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TEMPLATE

Your Name: Sarah Baker

Total Lesson Duration: 60 minutes

Grade: First

Topic: Naming Shapes

Goal(s)

(What is the most important thing related to the math topic as envisioned in your

lesson plan that your students will learn in this lesson?)

rhombus, and a square as a special rectangle, based on defining

attributes of sides and corners.

Triangle: Shape with three sides/angles

Rectangle: Shape with four square corners, or right angles

Rhombus: Shape with four straight sides of equal length

Square: Special shape that is both a rectangle and a rhombus (shape

with four right angles and four sides of the same length)

Trapezoid: Shape with four straight sides and corners but they are not

all the same length and not all square corners

Hexagon: Shape with six straight sides

Note: Students may not use these exact definitions

(from the Eureka curriculum), but they should demonstrate an

understanding of these even if in kid-friendly language.

Materials & Resources Needed

Knowledge students may already have (term, definition, and/or image):

o Circle

o Hexagon

o Rectangle

o Square

o Triangle

Real-life pictures of the following shapes - 26 total, 4 or 5 of each

o Triangles

o Rectangles

o Rhombuses

o Squares

o Trapezoids

o Hexagons

Labels with shape names and definitions

Sequencing Group Work

(List how your students will be working throughout the different parts of your lesson,

for instance: Whole Group Pairs Whole Group. Explain how this sequence supports

any of the 5 practices to orchestrate math discussions.)

Sequencing the instruction in this way will help me to connect my

students responses. I will first draw on what they learned the previous

day and then ask them to work with the shapes they had started to

play with. They will form their own ideas about shapes and then share

with others to practice articulating their ideas and seeing multiple

perspectives. As my students explore the shapes and we discuss as a

class, they will be able to see other ideas about why a shape is an

example or nonexample, and how we can see them in different ways.

Academic, Social and Linguistic Support

(Provide 3 specific ways in which you will use academic, social, and linguistic

resources to support the learning of your students. Locate these ways across the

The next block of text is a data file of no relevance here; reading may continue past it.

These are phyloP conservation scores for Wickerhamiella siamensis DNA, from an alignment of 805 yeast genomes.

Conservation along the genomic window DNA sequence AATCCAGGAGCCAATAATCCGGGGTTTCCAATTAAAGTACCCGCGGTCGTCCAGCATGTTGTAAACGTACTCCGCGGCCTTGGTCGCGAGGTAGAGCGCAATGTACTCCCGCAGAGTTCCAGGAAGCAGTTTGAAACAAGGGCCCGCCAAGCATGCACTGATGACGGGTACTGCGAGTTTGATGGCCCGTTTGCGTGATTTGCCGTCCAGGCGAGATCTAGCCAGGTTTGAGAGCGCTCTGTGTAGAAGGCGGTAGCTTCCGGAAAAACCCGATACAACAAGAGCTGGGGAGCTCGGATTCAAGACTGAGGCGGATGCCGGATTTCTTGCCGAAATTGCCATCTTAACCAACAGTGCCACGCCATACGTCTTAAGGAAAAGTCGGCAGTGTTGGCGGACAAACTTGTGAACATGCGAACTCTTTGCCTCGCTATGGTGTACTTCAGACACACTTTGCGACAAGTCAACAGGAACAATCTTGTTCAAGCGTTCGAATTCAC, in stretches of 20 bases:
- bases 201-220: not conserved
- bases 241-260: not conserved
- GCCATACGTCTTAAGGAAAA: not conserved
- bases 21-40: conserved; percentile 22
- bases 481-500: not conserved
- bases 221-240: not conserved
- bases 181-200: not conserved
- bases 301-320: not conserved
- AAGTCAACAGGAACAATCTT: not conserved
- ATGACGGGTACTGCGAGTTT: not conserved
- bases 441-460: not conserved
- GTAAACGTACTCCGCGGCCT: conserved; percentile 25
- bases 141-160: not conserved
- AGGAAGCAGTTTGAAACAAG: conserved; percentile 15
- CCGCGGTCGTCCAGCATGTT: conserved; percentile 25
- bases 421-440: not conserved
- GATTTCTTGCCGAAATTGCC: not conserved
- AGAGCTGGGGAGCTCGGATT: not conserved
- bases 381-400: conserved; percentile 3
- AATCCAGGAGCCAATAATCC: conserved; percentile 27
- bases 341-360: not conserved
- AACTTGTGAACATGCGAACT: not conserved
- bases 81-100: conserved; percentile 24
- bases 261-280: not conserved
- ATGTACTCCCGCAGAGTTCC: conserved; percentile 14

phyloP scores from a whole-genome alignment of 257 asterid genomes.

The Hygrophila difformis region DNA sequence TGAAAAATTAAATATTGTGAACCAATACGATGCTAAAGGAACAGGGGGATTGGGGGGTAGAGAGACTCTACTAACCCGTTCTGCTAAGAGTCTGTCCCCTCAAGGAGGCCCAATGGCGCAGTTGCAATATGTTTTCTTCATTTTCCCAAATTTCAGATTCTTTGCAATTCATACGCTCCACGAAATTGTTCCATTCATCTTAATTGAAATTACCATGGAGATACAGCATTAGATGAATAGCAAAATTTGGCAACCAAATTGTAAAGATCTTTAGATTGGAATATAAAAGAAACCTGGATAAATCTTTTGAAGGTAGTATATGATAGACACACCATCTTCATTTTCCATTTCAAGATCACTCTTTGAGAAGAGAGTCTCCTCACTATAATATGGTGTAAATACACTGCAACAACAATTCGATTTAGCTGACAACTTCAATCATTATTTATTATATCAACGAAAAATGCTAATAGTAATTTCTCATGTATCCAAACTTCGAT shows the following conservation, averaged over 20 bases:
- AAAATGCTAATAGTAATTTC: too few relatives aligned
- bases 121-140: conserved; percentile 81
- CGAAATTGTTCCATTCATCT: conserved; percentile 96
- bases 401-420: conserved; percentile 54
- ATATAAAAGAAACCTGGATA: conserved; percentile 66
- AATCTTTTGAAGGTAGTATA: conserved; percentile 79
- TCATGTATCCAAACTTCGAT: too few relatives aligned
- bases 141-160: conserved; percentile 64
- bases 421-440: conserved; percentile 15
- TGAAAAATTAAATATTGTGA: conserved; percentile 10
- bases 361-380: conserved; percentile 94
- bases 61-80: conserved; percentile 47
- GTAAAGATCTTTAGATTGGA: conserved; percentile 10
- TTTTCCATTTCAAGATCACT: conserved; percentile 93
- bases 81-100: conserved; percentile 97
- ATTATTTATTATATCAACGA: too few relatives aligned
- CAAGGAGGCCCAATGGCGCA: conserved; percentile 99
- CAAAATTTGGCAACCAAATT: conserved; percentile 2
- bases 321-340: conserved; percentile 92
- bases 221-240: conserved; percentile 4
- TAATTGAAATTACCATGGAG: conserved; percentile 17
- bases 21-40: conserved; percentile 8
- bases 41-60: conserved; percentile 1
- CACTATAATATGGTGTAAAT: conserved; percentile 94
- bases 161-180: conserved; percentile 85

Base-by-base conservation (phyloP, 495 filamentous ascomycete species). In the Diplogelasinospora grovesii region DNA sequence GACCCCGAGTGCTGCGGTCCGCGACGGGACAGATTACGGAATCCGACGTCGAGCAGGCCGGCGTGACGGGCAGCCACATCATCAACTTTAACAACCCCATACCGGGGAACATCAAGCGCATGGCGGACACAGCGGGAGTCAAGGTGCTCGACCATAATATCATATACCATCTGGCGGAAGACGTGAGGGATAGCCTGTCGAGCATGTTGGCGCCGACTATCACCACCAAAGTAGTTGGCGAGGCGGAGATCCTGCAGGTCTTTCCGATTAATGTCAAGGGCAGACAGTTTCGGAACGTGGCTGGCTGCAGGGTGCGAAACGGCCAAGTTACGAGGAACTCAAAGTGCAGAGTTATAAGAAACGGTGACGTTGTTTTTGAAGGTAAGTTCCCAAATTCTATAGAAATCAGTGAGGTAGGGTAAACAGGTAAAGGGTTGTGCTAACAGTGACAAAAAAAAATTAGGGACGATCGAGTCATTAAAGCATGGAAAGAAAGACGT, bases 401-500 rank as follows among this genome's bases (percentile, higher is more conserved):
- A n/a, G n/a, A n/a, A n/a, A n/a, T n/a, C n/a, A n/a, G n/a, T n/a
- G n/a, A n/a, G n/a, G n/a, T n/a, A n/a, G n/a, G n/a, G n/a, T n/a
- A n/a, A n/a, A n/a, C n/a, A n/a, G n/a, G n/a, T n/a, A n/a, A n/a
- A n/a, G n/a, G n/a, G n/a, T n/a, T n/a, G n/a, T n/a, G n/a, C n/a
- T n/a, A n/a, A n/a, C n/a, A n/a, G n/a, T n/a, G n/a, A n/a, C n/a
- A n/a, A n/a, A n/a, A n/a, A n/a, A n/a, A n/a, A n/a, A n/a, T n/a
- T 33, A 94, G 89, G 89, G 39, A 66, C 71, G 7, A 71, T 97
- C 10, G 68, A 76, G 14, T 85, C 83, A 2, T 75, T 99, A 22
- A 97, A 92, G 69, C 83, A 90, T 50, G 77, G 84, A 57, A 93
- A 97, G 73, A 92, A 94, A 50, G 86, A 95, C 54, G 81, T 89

three parts of your lesson (Launch, Explore, Discuss). These supports should reflect

ideas from our course readings.)

signals and strategies my mentor teacher already has in place for these

(thumbs up/down, safe spot, voices quiet sign). I will also use familiar

language of voice levels, starfish students, and in-bounds bodies/voices

to promote positive behavior with all students.

I will differentiate the shapes that I give my students based on their

ability levels. Students stronger in math will receive the shapes with

more sides or varying side lengths for more of a challenge.

Group work is not something my students do every day so I will model

what I expect it to look like before asking them to do it. This is an

important social support so that my students can practice collaborating

and communicating successfully instead of focusing on independent

work.

Teacher: Today we are going to further explore the shapes you began

working with yesterday! Can someone remind me what you and Mrs.

Wizner talked about?

Student: We learned about attributes of shapes, like the number of

sides and corners that shapes can have. (If students do not use the

term attribute, scaffold them to provide the term or remind them of it.)

Teacher: We can sometimes see shapes in real-life objects! I have

some pictures here for you today to practice. Youre each going to get

one and they may or may not be things youve seen before. Thats

okay! Shapes are used in all sorts of things, not just math class. We are

going to decide what kind of attributes our shapes have an sort them

into groups. You might even know some of the shape names, already.

What are some kinds of things we can look at it in our shapes to tell

what ones might be alike? What are the attributes we should pay

special attention to?

Student: Number of sides, number of corners, side lengths, angles,

etc. (Lead them to these responses if they are not provided.)

Teacher: Exactly - the attributes you learned about yesterday! Now, as

I hand you your shape I want you to study it. I want you to focus on

your very own shape first so I should hear zero voices.

Students: (Receive shape from teacher and begin to study it silently.)

Teacher: Okay, now that youve really studied your shape. Now its

time to look at another shape. Turn and talk to tell your partner about

your shapes attributes and show it to them. If you agree with your

partner, give me a thumbs up. If you and your partner disagree, give

me a thumbs down. Its okay to disagree since were still learning

about shapes!

Students: (Turn and talk. Show with thumb whether they agree or

disagree with their partner.)

Teacher: (If there are students with thumbs down, ask them to share

their shape and have each partner explain their thinking. If not,

continue on with classification.) You might have heard shape names